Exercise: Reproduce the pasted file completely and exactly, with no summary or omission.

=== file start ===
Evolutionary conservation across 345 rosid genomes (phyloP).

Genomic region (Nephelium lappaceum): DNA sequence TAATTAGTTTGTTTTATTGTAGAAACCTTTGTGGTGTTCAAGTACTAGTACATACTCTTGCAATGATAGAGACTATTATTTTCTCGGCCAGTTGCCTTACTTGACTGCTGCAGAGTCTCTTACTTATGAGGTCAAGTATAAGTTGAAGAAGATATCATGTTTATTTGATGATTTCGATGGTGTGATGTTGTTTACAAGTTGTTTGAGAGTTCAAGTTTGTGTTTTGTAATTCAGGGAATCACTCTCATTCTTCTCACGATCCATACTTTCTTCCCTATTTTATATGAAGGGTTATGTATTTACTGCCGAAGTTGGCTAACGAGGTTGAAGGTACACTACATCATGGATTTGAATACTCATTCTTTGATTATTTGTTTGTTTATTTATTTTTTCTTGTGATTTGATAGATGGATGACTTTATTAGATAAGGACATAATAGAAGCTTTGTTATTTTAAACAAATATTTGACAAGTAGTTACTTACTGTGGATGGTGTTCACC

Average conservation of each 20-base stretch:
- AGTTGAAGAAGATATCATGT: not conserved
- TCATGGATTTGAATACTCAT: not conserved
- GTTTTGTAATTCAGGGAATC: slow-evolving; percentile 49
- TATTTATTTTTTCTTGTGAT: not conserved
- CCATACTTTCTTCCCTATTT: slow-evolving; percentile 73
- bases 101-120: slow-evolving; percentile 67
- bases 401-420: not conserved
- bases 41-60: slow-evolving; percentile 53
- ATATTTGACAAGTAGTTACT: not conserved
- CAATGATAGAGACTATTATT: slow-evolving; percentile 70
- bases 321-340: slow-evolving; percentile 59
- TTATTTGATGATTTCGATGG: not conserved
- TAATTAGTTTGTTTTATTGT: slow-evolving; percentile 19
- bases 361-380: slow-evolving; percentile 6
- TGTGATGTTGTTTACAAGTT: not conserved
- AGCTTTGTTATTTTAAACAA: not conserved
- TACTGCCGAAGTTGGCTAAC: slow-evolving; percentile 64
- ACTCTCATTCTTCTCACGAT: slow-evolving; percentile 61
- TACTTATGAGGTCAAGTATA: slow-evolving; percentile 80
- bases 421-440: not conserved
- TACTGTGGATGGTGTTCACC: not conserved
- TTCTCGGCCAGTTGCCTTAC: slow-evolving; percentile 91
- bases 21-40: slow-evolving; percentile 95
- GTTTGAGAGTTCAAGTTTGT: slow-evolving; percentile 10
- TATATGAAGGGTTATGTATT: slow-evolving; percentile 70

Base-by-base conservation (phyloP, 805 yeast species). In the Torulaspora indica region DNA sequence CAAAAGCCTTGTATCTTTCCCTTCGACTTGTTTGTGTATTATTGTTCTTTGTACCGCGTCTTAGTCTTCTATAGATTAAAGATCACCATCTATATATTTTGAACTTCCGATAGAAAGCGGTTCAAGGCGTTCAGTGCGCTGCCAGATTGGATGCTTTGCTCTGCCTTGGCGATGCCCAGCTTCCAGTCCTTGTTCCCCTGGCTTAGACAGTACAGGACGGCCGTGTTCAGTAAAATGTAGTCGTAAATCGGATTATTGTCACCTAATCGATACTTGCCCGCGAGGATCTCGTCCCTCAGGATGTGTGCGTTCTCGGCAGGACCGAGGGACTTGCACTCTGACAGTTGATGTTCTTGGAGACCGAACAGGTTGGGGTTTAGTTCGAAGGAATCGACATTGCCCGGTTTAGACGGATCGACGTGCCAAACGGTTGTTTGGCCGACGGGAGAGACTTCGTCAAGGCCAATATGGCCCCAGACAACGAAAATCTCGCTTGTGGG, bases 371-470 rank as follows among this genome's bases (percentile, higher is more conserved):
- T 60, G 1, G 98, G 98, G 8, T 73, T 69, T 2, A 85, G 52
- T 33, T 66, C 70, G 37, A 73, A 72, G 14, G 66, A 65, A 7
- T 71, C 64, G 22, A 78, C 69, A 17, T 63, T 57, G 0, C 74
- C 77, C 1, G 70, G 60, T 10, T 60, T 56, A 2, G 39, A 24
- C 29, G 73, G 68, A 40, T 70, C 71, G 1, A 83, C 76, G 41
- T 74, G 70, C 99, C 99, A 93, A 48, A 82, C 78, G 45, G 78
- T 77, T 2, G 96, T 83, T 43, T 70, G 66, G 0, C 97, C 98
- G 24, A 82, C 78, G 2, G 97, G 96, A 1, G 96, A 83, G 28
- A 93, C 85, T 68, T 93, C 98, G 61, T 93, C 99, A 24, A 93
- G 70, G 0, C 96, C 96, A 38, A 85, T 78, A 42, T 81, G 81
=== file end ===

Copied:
Evolutionary conservation across 345 rosid genomes (phyloP).

Genomic region (Nephelium lappaceum): DNA sequence TAATTAGTTTGTTTTATTGTAGAAACCTTTGTGGTGTTCAAGTACTAGTACATACTCTTGCAATGATAGAGACTATTATTTTCTCGGCCAGTTGCCTTACTTGACTGCTGCAGAGTCTCTTACTTATGAGGTCAAGTATAAGTTGAAGAAGATATCATGTTTATTTGATGATTTCGATGGTGTGATGTTGTTTACAAGTTGTTTGAGAGTTCAAGTTTGTGTTTTGTAATTCAGGGAATCACTCTCATTCTTCTCACGATCCATACTTTCTTCCCTATTTTATATGAAGGGTTATGTATTTACTGCCGAAGTTGGCTAACGAGGTTGAAGGTACACTACATCATGGATTTGAATACTCATTCTTTGATTATTTGTTTGTTTATTTATTTTTTCTTGTGATTTGATAGATGGATGACTTTATTAGATAAGGACATAATAGAAGCTTTGTTATTTTAAACAAATATTTGACAAGTAGTTACTTACTGTGGATGGTGTTCACC

Average conservation of each 20-base stretch:
- AGTTGAAGAAGATATCATGT: not conserved
- TCATGGATTTGAATACTCAT: not conserved
- GTTTTGTAATTCAGGGAATC: slow-evolving; percentile 49
- TATTTATTTTTTCTTGTGAT: not conserved
- CCATACTTTCTTCCCTATTT: slow-evolving; percentile 73
- bases 101-120: slow-evolving; percentile 67
- bases 401-420: not conserved
- bases 41-60: slow-evolving; percentile 53
- ATATTTGACAAGTAGTTACT: not conserved
- CAATGATAGAGACTATTATT: slow-evolving; percentile 70
- bases 321-340: slow-evolving; percentile 59
- TTATTTGATGATTTCGATGG: not conserved
- TAATTAGTTTGTTTTATTGT: slow-evolving; percentile 19
- bases 361-380: slow-evolving; percentile 6
- TGTGATGTTGTTTACAAGTT: not conserved
- AGCTTTGTTATTTTAAACAA: not conserved
- TACTGCCGAAGTTGGCTAAC: slow-evolving; percentile 64
- ACTCTCATTCTTCTCACGAT: slow-evolving; percentile 61
- TACTTATGAGGTCAAGTATA: slow-evolving; percentile 80
- bases 421-440: not conserved
- TACTGTGGATGGTGTTCACC: not conserved
- TTCTCGGCCAGTTGCCTTAC: slow-evolving; percentile 91
- bases 21-40: slow-evolving; percentile 95
- GTTTGAGAGTTCAAGTTTGT: slow-evolving; percentile 10
- TATATGAAGGGTTATGTATT: slow-evolving; percentile 70

Base-by-base conservation (phyloP, 805 yeast species). In the Torulaspora indica region DNA sequence CAAAAGCCTTGTATCTTTCCCTTCGACTTGTTTGTGTATTATTGTTCTTTGTACCGCGTCTTAGTCTTCTATAGATTAAAGATCACCATCTATATATTTTGAACTTCCGATAGAAAGCGGTTCAAGGCGTTCAGTGCGCTGCCAGATTGGATGCTTTGCTCTGCCTTGGCGATGCCCAGCTTCCAGTCCTTGTTCCCCTGGCTTAGACAGTACAGGACGGCCGTGTTCAGTAAAATGTAGTCGTAAATCGGATTATTGTCACCTAATCGATACTTGCCCGCGAGGATCTCGTCCCTCAGGATGTGTGCGTTCTCGGCAGGACCGAGGGACTTGCACTCTGACAGTTGATGTTCTTGGAGACCGAACAGGTTGGGGTTTAGTTCGAAGGAATCGACATTGCCCGGTTTAGACGGATCGACGTGCCAAACGGTTGTTTGGCCGACGGGAGAGACTTCGTCAAGGCCAATATGGCCCCAGACAACGAAAATCTCGCTTGTGGG, bases 371-470 rank as follows among this genome's bases (percentile, higher is more conserved):
- T 60, G 1, G 98, G 98, G 8, T 73, T 69, T 2, A 85, G 52
- T 33, T 66, C 70, G 37, A 73, A 72, G 14, G 66, A 65, A 7
- T 71, C 64, G 22, A 78, C 69, A 17, T 63, T 57, G 0, C 74
- C 77, C 1, G 70, G 60, T 10, T 60, T 56, A 2, G 39, A 24
- C 29, G 73, G 68, A 40, T 70, C 71, G 1, A 83, C 76, G 41
- T 74, G 70, C 99, C 99, A 93, A 48, A 82, C 78, G 45, G 78
- T 77, T 2, G 96, T 83, T 43, T 70, G 66, G 0, C 97, C 98
- G 24, A 82, C 78, G 2, G 97, G 96, A 1, G 96, A 83, G 28
- A 93, C 85, T 68, T 93, C 98, G 61, T 93, C 99, A 24, A 93
- G 70, G 0, C 96, C 96, A 38, A 85, T 78, A 42, T 81, G 81